SAN FRANCISCO — Aortic valve replacement at the time of coronary artery bypass surgery in patients with mild aortic stenosis did not affect operative mortality or long-term survival rates, a retrospective study of 316 patients found.
Among 107 patients who underwent coronary artery bypass graft (CABG) alone and 209 patients who also had a prophylactic aortic valve replacement, 4% died during surgery. Survival rates over a mean 5-year follow-up were similar between groups—about 60%, Dr. Basar Sareyyupoglu and associates reported in a prize-winning poster at the annual meeting of the Society of Thoracic Surgeons.
Although aortic valve replacement is generally favored for CABG patients with moderate aortic valve stenosis, the benefit has been less clear for those with mild aortic valve stenosis, defined as a mean gradient greater than 15 mm Hg and less than 30 mm Hg.
Among patients who underwent CABG alone, the likelihood of needing aortic valve replacement was low (approximately 10%) in the first 5 years but increased to approximately 50% by year 7 and slightly more than 50% by years 8-10.
The decision to intervene on the valve at the time of CABG depends critically on the incremental operative risk imposed by prophylactic aortic valve replacement and on the number of years a patient is expected to live after the surgery, said Dr. Sareyyupoglu of the Mayo Clinic, Rochester, Minn.
Older patients and those whose aortic valves were replaced at the time of CABG were less likely to need a subsequent replacement. Although aortic valve replacement did not affect later mortality rates, multivariate analyses showed that factors such as comorbid illnesses, small body surface area, low ejection fraction, heart failure, and a preoperative permanent pacemaker significantly increased the odds of death during follow-up.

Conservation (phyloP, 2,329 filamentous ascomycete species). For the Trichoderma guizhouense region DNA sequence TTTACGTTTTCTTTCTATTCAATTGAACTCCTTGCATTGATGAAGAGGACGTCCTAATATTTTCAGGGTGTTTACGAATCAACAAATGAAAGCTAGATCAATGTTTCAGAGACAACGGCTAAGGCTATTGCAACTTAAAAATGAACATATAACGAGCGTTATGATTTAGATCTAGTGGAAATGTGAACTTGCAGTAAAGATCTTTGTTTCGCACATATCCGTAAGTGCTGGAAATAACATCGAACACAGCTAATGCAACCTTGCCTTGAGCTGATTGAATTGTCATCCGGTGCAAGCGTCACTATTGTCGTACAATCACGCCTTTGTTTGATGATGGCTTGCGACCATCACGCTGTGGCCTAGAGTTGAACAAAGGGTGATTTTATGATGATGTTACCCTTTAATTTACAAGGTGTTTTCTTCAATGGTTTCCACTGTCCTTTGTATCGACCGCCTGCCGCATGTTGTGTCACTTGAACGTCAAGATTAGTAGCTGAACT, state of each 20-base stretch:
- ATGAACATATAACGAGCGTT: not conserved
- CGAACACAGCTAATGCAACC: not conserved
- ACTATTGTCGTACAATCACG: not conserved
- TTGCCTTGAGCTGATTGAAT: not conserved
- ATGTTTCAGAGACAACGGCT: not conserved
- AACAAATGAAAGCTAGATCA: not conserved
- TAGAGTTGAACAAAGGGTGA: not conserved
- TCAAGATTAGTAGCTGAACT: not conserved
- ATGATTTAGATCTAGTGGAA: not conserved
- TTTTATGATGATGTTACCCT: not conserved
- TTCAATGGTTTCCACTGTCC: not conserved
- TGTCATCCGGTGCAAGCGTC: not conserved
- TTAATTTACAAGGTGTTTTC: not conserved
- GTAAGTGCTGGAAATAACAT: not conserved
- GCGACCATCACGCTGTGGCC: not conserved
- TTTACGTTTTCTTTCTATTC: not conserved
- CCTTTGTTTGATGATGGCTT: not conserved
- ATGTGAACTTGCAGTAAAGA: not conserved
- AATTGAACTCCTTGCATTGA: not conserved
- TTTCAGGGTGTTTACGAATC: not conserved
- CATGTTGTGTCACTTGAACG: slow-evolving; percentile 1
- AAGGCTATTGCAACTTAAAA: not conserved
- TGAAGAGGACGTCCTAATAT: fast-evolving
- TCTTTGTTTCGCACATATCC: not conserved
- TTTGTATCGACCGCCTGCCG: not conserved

Before surgery, patients in the CABG plus aortic valve replacement group differed significantly from the CABG-only group in several respects. They were less likely to have a history of MI, and more likely to have a bicuspid aortic valve and mild/moderate aortic regurgitation. In addition, they had a higher mean gradient of stenosis, a smaller aortic valve area, and lower ejection fraction, cardiac output, and cardiac index.
Perioperatively, patients in the CABG plus aortic valve replacement group needed significantly longer cross-clamp time and cardiopulmonary bypass time and had a higher risk of retrograde cardioplegia than did their CABG-only counterparts. They received fewer bypass grafts but were more likely to have associated procedures or to need tamponade or blood products.
Average hospital stays were 12 days for the CABG plus aortic valve replacement group and 9 days for the CABG-only group.